However, I am keen to distinguish between the role of the state and the active power of government, and this brings me neatly onto the subject of industrial policy. I’m currently researching a paper on green industrial transformation, which the TUC will publish later this year. Without giving too much away at this stage, I’m looking at how Germany and Denmark have responded to the challenge of climate change by developing active plans for transforming their energy supplies, recognising the reduced role of fossil fuels and the growing importance of green energy sources. That will involve winners and losers, but it enables government to plan in the long term for those industrial sectors that will close, or at least be much smaller in size, while also building new green sectors that provide highly skilled, well paid jobs in the decades to come.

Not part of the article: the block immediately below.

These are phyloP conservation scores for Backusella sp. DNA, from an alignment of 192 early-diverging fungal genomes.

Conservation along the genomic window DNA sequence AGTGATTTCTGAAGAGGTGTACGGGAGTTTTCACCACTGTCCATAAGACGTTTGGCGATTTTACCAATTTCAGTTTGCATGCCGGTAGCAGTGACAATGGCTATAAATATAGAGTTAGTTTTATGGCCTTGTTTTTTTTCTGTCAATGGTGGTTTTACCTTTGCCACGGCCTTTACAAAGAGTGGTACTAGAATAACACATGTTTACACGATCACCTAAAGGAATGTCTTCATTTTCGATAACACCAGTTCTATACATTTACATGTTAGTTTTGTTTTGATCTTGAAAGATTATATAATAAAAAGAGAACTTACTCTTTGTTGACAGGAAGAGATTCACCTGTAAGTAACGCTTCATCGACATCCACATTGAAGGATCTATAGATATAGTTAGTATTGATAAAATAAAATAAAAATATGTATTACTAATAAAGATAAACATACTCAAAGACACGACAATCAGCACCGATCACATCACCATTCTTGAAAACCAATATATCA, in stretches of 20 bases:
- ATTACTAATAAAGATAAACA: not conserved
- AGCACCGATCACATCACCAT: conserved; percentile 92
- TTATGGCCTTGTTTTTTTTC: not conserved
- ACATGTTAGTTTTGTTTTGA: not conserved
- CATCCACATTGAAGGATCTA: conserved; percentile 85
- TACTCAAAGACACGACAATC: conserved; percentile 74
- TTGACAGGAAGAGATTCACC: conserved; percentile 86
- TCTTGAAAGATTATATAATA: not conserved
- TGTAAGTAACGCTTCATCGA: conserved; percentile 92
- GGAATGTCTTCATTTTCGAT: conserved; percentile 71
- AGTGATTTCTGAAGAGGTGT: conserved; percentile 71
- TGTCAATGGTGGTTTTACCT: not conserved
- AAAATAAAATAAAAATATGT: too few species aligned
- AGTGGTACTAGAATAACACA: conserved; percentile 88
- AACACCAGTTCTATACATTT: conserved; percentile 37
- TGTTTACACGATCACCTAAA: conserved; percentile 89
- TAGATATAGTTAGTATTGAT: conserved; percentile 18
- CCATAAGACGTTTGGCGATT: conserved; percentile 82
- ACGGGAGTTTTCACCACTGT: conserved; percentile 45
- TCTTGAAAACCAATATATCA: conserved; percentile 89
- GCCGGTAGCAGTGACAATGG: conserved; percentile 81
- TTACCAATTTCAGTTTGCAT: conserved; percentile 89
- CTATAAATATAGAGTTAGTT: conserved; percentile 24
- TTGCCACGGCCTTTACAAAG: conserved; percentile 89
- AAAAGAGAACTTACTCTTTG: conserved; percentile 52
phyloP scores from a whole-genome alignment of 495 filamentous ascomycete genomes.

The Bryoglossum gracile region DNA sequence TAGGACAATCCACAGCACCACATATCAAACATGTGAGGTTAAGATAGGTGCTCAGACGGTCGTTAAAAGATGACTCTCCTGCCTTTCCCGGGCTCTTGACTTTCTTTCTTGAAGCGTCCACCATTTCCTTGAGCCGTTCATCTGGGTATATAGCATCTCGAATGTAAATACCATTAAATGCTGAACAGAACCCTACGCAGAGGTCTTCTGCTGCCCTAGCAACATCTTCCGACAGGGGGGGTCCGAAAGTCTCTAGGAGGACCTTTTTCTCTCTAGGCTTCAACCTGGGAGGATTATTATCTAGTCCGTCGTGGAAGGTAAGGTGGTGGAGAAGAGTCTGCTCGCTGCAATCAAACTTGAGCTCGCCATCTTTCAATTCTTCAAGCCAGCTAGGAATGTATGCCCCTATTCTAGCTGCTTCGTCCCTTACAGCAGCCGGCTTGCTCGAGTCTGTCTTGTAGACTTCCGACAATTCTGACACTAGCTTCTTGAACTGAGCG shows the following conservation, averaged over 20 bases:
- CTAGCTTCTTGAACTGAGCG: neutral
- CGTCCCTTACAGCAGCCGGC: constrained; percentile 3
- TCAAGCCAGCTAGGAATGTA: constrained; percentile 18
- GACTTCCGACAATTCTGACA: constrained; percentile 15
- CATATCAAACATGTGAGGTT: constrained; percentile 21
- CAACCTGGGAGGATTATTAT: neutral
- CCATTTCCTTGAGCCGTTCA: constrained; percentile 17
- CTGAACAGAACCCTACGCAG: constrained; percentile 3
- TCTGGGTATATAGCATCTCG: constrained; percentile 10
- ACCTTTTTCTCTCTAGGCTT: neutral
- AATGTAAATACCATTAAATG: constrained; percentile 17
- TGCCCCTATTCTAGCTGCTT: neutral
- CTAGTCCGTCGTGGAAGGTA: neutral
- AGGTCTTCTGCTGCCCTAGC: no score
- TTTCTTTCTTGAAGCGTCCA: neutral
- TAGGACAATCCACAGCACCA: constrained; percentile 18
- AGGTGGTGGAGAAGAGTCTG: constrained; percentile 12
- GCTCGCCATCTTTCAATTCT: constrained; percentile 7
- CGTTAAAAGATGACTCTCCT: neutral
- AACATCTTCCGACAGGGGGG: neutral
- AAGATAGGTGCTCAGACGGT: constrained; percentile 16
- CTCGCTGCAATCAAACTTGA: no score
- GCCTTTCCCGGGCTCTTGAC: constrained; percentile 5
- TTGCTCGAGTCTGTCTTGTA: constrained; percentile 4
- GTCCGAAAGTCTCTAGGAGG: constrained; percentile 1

In their article, Chwalisz and Diamond advocate an industrial strategy designed to expand the supply of high quality, high wage jobs by channelling public innovation and science investment to under-performing regions. They call for co-ordinated public and private investment to upgrade human capital through training and skills. I wouldn’t disagree with any of that, but without bringing new industries to those under-performing regions, new skills are of little use. Former mining communities in the UK have suffered inter-generational unemployment precisely because there are simply no jobs for former miners, or their sons and daughters, to move into. Steel communities like Redcar and Scunthorpe are in danger of suffering the same fate today. And it is in bringing those new industries to those regions, targeting as appropriate, that government has an active role to play.